Listen, and understand! Dioscorea polystachya is out there! It can’t be bargained with. It can’t be reasoned with. It doesn’t feel pity, or remorse, or fear. And it absolutely will not stop… ever, until your plants are dead!
Since moving in to our house we’ve dealt with a typical array of weeds and invasives. Plenty of English Ivy. Japanese stiltgrass. Zombie wisteria that keeps coming back no matter what I do. But by far the worst has been Chinese yam, a climbing, strangling vine that is so persistent, I can only assume that a plant in my garden is an ancestor of a key leader of the future plant resistance, so Skynet sent Chinese yam back in time to terminate it.
It doesn’t seem to be one of the most common weeds in our area, but the stuff is pretty much everywhere in our yard, thriving in both sun and shade. It closely resembles bindweed, but the leaves are more rounded and heart-shaped (as opposed to the arrowhead-like bindweed). It starts as a little shoot poking out of the ground, and seemingly within a day it’s grown several feet. You could take a moment to admire a shrub in your yard. Then you go inside for a nice cold drink. When you come back out, you’ll find a new tendril has already made its way to the top of the shrub. Vines seem to seek each other out and wrap around one another to form thick ropes. God forbid you go away for a long weekend. When you get home, you’ll find the ropes have braided themselves together to form an impenetrable blanket over an entire flower bed. The sheer amount of biomass of this species that I’ve removed from my yard so far this spring is incredible. And it’s still everywhere.
As the name suggests, the plant uses tubers to store energy underground. This makes it hard to control. When pulling a vine, if the tubers don’t come up with it, I’ve got some news for you. It’ll be back. And they wind so tightly around their prey, pulling it off just strips the foliage right down to the stem. But the real trouble starts when the vine matures enough to produce aerial tubers in late summer. They look, appropriately enough, like tiny potatoes. And they’re attached to the stems by the most delicate of linkages. So any attempt to pull the vine out at that point will send dozens of tubers flying in every direction, where they’ll lay in wait to sprout a new vine.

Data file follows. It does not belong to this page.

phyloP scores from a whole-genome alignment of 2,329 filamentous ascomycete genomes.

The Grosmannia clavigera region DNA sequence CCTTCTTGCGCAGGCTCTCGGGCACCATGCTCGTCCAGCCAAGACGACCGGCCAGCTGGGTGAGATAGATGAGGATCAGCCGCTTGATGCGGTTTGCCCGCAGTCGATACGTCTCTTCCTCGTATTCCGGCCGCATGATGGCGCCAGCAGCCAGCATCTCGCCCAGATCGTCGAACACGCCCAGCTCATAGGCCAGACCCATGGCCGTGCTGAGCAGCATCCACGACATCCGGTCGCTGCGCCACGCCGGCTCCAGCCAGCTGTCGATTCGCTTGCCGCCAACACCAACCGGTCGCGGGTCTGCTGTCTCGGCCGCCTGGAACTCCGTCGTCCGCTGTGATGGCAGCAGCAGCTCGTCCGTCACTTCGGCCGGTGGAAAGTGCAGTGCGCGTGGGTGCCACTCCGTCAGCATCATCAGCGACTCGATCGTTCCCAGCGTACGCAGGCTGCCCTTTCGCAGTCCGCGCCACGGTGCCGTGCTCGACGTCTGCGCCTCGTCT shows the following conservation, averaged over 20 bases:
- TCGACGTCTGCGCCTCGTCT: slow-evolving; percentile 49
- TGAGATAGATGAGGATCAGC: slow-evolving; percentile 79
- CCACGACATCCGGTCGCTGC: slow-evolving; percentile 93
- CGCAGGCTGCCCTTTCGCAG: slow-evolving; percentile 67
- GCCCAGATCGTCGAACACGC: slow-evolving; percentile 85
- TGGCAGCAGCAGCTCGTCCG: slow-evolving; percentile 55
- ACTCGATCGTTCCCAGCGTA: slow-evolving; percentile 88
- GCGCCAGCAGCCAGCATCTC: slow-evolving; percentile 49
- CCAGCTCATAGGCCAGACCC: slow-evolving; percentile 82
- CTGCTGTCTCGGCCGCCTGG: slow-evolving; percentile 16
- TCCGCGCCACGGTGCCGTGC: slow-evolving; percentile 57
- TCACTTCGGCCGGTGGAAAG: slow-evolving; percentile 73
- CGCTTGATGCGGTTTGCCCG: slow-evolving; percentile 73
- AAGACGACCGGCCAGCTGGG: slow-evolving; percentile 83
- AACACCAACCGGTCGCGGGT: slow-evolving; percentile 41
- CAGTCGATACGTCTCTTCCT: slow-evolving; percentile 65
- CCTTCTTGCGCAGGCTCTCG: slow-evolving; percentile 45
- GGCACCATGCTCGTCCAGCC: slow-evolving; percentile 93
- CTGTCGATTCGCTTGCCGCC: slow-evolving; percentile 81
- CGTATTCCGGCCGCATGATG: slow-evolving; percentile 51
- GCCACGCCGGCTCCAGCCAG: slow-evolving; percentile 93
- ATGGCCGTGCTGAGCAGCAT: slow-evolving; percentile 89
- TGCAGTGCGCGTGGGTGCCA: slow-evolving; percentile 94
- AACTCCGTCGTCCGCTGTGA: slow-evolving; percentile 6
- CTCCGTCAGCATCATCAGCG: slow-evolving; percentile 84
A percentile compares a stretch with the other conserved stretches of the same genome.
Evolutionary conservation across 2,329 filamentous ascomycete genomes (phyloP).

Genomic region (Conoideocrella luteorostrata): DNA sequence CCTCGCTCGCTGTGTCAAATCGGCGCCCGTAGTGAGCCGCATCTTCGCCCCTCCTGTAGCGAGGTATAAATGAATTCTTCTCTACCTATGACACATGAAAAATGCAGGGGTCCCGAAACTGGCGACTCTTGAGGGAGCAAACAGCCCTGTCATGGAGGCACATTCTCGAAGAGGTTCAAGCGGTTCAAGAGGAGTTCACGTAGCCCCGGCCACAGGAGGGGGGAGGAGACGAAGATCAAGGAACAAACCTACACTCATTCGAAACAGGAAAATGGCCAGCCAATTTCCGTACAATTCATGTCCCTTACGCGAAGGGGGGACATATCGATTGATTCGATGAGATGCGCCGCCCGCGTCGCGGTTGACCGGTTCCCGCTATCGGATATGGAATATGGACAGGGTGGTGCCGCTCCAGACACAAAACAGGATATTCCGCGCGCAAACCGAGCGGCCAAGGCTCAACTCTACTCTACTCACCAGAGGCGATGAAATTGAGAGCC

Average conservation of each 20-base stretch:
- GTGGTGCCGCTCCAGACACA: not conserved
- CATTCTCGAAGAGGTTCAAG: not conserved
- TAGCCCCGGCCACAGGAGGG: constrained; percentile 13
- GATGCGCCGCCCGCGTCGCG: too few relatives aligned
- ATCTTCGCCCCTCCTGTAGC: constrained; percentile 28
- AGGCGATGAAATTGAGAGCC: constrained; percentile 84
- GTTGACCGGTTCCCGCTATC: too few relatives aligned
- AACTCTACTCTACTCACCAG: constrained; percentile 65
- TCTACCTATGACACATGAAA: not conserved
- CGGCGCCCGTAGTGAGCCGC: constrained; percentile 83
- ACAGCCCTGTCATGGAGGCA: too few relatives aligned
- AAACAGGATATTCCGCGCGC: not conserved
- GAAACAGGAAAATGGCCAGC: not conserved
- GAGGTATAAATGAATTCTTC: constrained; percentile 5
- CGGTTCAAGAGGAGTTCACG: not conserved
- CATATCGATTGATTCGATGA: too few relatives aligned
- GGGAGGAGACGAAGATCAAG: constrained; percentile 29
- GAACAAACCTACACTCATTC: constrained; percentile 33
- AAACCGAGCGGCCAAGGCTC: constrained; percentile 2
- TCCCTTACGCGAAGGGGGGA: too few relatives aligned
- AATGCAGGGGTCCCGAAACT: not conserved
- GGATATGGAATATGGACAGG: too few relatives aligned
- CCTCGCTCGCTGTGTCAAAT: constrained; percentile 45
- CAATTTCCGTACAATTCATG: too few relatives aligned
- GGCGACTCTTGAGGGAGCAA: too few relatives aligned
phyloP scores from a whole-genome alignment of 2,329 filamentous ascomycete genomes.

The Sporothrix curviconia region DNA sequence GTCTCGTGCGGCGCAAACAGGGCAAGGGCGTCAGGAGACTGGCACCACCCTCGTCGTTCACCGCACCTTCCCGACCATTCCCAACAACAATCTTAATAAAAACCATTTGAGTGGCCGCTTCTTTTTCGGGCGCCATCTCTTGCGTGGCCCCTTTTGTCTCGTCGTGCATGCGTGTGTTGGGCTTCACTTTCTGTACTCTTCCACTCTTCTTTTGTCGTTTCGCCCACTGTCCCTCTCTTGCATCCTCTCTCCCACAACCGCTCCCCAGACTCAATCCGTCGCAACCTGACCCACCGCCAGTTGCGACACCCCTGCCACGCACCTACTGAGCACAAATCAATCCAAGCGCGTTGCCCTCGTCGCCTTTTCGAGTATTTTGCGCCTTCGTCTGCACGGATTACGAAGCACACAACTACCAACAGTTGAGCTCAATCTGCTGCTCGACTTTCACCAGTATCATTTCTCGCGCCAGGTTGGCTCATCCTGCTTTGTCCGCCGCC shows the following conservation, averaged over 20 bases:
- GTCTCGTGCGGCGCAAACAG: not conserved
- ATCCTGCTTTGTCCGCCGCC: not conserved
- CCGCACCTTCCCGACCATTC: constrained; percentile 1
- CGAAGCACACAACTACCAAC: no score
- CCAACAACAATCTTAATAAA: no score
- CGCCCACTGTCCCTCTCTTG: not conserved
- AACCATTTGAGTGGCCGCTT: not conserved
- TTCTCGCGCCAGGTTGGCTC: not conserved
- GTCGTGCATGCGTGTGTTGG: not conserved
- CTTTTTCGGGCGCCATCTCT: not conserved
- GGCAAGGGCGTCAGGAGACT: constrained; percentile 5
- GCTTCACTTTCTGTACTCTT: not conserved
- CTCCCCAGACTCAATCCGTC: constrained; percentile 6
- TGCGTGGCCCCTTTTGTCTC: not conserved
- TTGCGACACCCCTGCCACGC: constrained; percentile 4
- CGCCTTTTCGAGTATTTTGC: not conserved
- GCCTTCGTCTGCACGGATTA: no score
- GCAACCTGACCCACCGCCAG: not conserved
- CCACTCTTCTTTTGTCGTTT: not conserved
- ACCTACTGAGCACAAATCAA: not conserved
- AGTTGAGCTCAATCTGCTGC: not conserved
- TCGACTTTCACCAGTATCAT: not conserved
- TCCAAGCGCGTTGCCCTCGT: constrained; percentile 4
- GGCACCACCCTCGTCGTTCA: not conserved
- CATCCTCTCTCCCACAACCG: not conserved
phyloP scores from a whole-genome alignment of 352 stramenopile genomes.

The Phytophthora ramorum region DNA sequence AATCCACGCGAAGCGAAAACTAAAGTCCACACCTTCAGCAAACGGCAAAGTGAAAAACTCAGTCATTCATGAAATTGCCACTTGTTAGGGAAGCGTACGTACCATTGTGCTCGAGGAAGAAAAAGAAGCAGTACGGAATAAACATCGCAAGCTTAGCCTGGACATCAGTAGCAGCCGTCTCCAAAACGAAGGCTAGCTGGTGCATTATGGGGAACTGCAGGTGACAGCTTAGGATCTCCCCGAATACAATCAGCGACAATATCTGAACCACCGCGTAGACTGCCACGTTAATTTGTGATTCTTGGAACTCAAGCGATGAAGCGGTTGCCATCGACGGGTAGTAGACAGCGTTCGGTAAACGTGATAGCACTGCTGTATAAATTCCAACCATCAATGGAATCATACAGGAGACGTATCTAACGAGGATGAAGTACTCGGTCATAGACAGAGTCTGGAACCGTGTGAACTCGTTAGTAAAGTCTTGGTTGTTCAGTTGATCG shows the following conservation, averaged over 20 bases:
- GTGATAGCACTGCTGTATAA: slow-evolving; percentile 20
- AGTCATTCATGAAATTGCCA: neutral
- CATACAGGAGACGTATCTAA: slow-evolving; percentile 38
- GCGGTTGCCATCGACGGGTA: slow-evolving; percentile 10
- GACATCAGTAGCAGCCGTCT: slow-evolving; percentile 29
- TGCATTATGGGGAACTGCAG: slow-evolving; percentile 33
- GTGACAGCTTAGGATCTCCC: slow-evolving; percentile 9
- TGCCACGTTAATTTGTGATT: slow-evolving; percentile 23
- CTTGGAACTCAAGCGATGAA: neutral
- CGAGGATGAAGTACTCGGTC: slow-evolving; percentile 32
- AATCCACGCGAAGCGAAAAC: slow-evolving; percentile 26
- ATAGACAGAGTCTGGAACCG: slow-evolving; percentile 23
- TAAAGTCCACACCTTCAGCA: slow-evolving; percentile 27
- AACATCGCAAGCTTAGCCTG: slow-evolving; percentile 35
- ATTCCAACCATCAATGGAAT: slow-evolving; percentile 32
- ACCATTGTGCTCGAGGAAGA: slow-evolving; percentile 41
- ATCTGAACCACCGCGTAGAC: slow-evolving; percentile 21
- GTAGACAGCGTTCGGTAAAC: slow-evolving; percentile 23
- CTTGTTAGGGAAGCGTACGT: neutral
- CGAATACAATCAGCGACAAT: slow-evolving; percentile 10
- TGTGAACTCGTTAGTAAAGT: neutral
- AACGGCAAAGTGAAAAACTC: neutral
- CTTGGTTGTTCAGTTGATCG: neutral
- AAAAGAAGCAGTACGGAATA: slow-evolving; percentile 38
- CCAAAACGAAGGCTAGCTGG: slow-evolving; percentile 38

This year there seem to be more than ever, and I’m determined to remove as much as I can while making sure any I can’t get to aren’t able to produce new aerial tubers (this happens in late July and August). If the ground is really wet, you can often pull the full plant and tuber from the ground. It also seems like the first sprout from an aerial tuber is a large, kidney shaped leaf, whereas more developed ground tubers (which probably overwintered) will put out a thicker vine to start. The new sprouts are relatively easy to pull from wet soil, especially if you grab a bunch at once. In some areas I can also attack them with a string trimmer without hitting desirable plants. This obviously leaves the tuber behind, but if I keep at it, hopefully it will exhaust all of its underground energy eventually. But a lot of them are around other plants, so it’s pretty much hand-pulling for me.
Either that, or trying to place a healthy plant on the other side of some kind of giant industrial crushing machine, then activating the press just as the vines are creeping through to reach it.